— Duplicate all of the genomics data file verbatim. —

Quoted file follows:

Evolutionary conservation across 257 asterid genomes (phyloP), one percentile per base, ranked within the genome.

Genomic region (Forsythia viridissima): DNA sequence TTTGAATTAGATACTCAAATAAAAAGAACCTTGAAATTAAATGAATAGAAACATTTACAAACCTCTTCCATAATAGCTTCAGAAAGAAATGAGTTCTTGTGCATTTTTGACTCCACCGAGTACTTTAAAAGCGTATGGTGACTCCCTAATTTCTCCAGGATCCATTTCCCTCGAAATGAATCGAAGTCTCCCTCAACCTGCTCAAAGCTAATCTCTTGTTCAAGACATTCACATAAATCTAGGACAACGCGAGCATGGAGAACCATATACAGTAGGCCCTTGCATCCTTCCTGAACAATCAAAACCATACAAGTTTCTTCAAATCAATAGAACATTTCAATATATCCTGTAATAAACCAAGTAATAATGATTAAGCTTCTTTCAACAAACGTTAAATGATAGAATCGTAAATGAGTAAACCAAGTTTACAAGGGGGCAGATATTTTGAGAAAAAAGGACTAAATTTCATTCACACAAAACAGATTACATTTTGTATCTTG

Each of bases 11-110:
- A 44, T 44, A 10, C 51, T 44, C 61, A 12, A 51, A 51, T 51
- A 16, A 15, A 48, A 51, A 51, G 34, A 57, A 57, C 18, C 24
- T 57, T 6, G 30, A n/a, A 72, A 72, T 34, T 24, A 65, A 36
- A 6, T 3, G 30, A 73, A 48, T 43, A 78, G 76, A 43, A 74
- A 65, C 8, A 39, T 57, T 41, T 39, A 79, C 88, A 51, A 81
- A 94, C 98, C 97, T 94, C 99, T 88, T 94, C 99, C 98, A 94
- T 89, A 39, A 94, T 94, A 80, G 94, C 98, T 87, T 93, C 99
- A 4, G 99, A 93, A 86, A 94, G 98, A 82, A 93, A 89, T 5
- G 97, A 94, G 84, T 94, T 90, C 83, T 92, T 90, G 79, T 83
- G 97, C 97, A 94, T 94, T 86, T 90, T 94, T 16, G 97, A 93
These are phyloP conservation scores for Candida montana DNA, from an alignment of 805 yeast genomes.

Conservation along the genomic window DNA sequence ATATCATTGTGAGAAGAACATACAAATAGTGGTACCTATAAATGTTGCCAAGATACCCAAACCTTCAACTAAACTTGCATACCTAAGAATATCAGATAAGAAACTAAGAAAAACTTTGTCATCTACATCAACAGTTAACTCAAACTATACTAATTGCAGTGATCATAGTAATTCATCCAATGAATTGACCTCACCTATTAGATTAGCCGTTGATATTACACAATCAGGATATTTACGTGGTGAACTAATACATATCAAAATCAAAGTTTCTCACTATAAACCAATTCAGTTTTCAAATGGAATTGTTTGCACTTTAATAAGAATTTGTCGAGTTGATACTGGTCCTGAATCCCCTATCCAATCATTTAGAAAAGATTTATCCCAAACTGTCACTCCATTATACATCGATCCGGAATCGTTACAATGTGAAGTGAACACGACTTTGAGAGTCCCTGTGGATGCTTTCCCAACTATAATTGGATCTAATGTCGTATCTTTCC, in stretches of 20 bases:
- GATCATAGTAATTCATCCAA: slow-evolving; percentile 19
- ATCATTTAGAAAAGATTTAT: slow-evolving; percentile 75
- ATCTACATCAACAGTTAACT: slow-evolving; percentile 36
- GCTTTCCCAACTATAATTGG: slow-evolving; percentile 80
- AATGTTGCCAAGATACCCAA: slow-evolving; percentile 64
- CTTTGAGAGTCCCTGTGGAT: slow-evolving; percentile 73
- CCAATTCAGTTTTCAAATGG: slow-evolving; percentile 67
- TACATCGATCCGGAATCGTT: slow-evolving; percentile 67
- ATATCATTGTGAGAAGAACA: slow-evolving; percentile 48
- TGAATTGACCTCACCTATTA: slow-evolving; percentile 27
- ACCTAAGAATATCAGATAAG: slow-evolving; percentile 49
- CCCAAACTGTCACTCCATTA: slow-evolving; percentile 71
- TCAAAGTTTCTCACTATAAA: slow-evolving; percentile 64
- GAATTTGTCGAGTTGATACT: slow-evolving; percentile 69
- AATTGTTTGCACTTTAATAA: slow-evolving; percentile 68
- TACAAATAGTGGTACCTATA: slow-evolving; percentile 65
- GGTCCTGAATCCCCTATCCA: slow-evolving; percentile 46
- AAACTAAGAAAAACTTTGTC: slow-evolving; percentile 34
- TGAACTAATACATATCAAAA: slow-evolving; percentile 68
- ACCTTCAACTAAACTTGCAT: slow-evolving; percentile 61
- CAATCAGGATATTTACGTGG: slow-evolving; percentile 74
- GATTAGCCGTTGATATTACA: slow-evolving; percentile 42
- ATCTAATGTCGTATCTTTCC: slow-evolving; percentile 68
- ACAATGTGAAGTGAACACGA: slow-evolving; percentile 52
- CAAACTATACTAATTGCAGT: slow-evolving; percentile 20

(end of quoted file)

Evolutionary conservation across 257 asterid genomes (phyloP), one percentile per base, ranked within the genome.

Genomic region (Forsythia viridissima): DNA sequence TTTGAATTAGATACTCAAATAAAAAGAACCTTGAAATTAAATGAATAGAAACATTTACAAACCTCTTCCATAATAGCTTCAGAAAGAAATGAGTTCTTGTGCATTTTTGACTCCACCGAGTACTTTAAAAGCGTATGGTGACTCCCTAATTTCTCCAGGATCCATTTCCCTCGAAATGAATCGAAGTCTCCCTCAACCTGCTCAAAGCTAATCTCTTGTTCAAGACATTCACATAAATCTAGGACAACGCGAGCATGGAGAACCATATACAGTAGGCCCTTGCATCCTTCCTGAACAATCAAAACCATACAAGTTTCTTCAAATCAATAGAACATTTCAATATATCCTGTAATAAACCAAGTAATAATGATTAAGCTTCTTTCAACAAACGTTAAATGATAGAATCGTAAATGAGTAAACCAAGTTTACAAGGGGGCAGATATTTTGAGAAAAAAGGACTAAATTTCATTCACACAAAACAGATTACATTTTGTATCTTG

Each of bases 11-110:
- A 44, T 44, A 10, C 51, T 44, C 61, A 12, A 51, A 51, T 51
- A 16, A 15, A 48, A 51, A 51, G 34, A 57, A 57, C 18, C 24
- T 57, T 6, G 30, A n/a, A 72, A 72, T 34, T 24, A 65, A 36
- A 6, T 3, G 30, A 73, A 48, T 43, A 78, G 76, A 43, A 74
- A 65, C 8, A 39, T 57, T 41, T 39, A 79, C 88, A 51, A 81
- A 94, C 98, C 97, T 94, C 99, T 88, T 94, C 99, C 98, A 94
- T 89, A 39, A 94, T 94, A 80, G 94, C 98, T 87, T 93, C 99
- A 4, G 99, A 93, A 86, A 94, G 98, A 82, A 93, A 89, T 5
- G 97, A 94, G 84, T 94, T 90, C 83, T 92, T 90, G 79, T 83
- G 97, C 97, A 94, T 94, T 86, T 90, T 94, T 16, G 97, A 93
These are phyloP conservation scores for Candida montana DNA, from an alignment of 805 yeast genomes.

Conservation along the genomic window DNA sequence ATATCATTGTGAGAAGAACATACAAATAGTGGTACCTATAAATGTTGCCAAGATACCCAAACCTTCAACTAAACTTGCATACCTAAGAATATCAGATAAGAAACTAAGAAAAACTTTGTCATCTACATCAACAGTTAACTCAAACTATACTAATTGCAGTGATCATAGTAATTCATCCAATGAATTGACCTCACCTATTAGATTAGCCGTTGATATTACACAATCAGGATATTTACGTGGTGAACTAATACATATCAAAATCAAAGTTTCTCACTATAAACCAATTCAGTTTTCAAATGGAATTGTTTGCACTTTAATAAGAATTTGTCGAGTTGATACTGGTCCTGAATCCCCTATCCAATCATTTAGAAAAGATTTATCCCAAACTGTCACTCCATTATACATCGATCCGGAATCGTTACAATGTGAAGTGAACACGACTTTGAGAGTCCCTGTGGATGCTTTCCCAACTATAATTGGATCTAATGTCGTATCTTTCC, in stretches of 20 bases:
- GATCATAGTAATTCATCCAA: slow-evolving; percentile 19
- ATCATTTAGAAAAGATTTAT: slow-evolving; percentile 75
- ATCTACATCAACAGTTAACT: slow-evolving; percentile 36
- GCTTTCCCAACTATAATTGG: slow-evolving; percentile 80
- AATGTTGCCAAGATACCCAA: slow-evolving; percentile 64
- CTTTGAGAGTCCCTGTGGAT: slow-evolving; percentile 73
- CCAATTCAGTTTTCAAATGG: slow-evolving; percentile 67
- TACATCGATCCGGAATCGTT: slow-evolving; percentile 67
- ATATCATTGTGAGAAGAACA: slow-evolving; percentile 48
- TGAATTGACCTCACCTATTA: slow-evolving; percentile 27
- ACCTAAGAATATCAGATAAG: slow-evolving; percentile 49
- CCCAAACTGTCACTCCATTA: slow-evolving; percentile 71
- TCAAAGTTTCTCACTATAAA: slow-evolving; percentile 64
- GAATTTGTCGAGTTGATACT: slow-evolving; percentile 69
- AATTGTTTGCACTTTAATAA: slow-evolving; percentile 68
- TACAAATAGTGGTACCTATA: slow-evolving; percentile 65
- GGTCCTGAATCCCCTATCCA: slow-evolving; percentile 46
- AAACTAAGAAAAACTTTGTC: slow-evolving; percentile 34
- TGAACTAATACATATCAAAA: slow-evolving; percentile 68
- ACCTTCAACTAAACTTGCAT: slow-evolving; percentile 61
- CAATCAGGATATTTACGTGG: slow-evolving; percentile 74
- GATTAGCCGTTGATATTACA: slow-evolving; percentile 42
- ATCTAATGTCGTATCTTTCC: slow-evolving; percentile 68
- ACAATGTGAAGTGAACACGA: slow-evolving; percentile 52
- CAAACTATACTAATTGCAGT: slow-evolving; percentile 20